Covers and Cover-ups

August 8, 2015
Posted by Jay Livingston

The title of Martin Haskell Smith’s new book pretty much tells you what it’s going to be about: Naked at Lunch: A Reluctant Nudist’s Adventures in the Clothing-Optional World. The blurb on the author’s website adds:

Naked at Lunch is equal parts cultural history and gonzo participatory journalism. Coated in multiple layers of high SPF sunblock, Haskell Smith dives into the nudist world today. He publicly disrobes for the first time in Palm Springs, observes the culture of family nudism in a clothing-free Spanish town, and travels to the largest nudist resort in the world, a hedonist’s paradise in the south of France. He reports on San Francisco’s controversial ban on public nudity, participates in a week of naked hiking in the Austrian Alps, and caps off his adventures with a week on the Big Nude Boat, a Caribbean cruise full of nudists.

Note that the author is “Haskell Smith,” not “Smith” as he would be in the US (for example, see this LA Times story).  In American sociological writing, C. Wright Mills is “Mills.” In the UK, he’s “Wright Mills.”

But there’s another interesting cultural difference – the book jacket.

(Click on the image for a larger view.)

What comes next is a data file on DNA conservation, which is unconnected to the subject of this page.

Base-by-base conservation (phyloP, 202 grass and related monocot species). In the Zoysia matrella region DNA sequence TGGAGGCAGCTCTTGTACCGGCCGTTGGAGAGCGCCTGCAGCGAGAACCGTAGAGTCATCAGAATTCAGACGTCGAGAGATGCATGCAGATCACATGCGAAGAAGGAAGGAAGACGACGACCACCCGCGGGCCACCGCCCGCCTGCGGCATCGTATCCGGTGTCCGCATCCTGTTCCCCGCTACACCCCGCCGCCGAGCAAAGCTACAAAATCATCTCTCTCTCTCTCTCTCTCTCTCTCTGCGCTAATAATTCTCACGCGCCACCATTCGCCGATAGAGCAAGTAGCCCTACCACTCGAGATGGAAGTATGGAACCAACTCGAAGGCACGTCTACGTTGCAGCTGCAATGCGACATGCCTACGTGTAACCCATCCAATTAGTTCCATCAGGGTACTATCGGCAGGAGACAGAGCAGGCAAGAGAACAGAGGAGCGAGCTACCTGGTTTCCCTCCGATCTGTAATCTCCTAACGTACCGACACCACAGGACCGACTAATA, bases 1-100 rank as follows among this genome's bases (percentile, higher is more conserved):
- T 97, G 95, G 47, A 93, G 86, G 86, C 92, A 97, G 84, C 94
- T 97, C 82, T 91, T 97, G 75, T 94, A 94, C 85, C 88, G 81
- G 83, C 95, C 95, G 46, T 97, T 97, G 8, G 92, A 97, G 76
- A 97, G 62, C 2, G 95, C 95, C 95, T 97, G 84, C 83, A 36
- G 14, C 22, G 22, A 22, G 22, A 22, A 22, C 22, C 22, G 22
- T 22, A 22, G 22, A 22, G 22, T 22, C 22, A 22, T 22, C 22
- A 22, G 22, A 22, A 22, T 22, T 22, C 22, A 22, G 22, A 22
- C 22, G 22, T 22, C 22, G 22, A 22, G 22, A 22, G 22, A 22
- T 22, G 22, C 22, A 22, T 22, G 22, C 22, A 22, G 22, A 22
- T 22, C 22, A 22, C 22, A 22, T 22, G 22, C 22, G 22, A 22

The US edition lets us peer through the letters to see the author – yes, that’s really Smith, or Haskell Smith (his head is in the “A”) – sitting on a beach chair, perhaps poolside on that Caribbean cruise, wearing only his glasses, his laptop atop his lap covering what Brits might call his willie, which in any case would be covered by the white space between the “L” and “U.” 

The UK and Australia editions are even more circumspect.

Michael Bywater in The Literary Review  compares the UK and US covers.

So that's the naked author, with his whacker and his Mac, and this is his book about nudists and what they’re like and what the hell they think they’re doing. So, not unreasonably, the book is categorised as social science. In the USA.

But not here. Here in Britain, there’s no nude author. The cover is whimsical, cartoony: there are little pink blobby people, sunbeds, a swimming pool and a very tanned woman with a poodle and a tent. And here in Britain, the category is travel writing.

And what of Australia? No hint of nudity. Without the title, the cover would be completely misleading. Perhaps the Aussie graphics designers thought that since the title conveyed so much information, they were free to go for an adolescent, Freudian joke.

(Other SocioBlog posts on covers and culture are here and here, and for the messages that covers convey, go here for a post on a child guessing the content of literary classics just from their covers.)

No comments: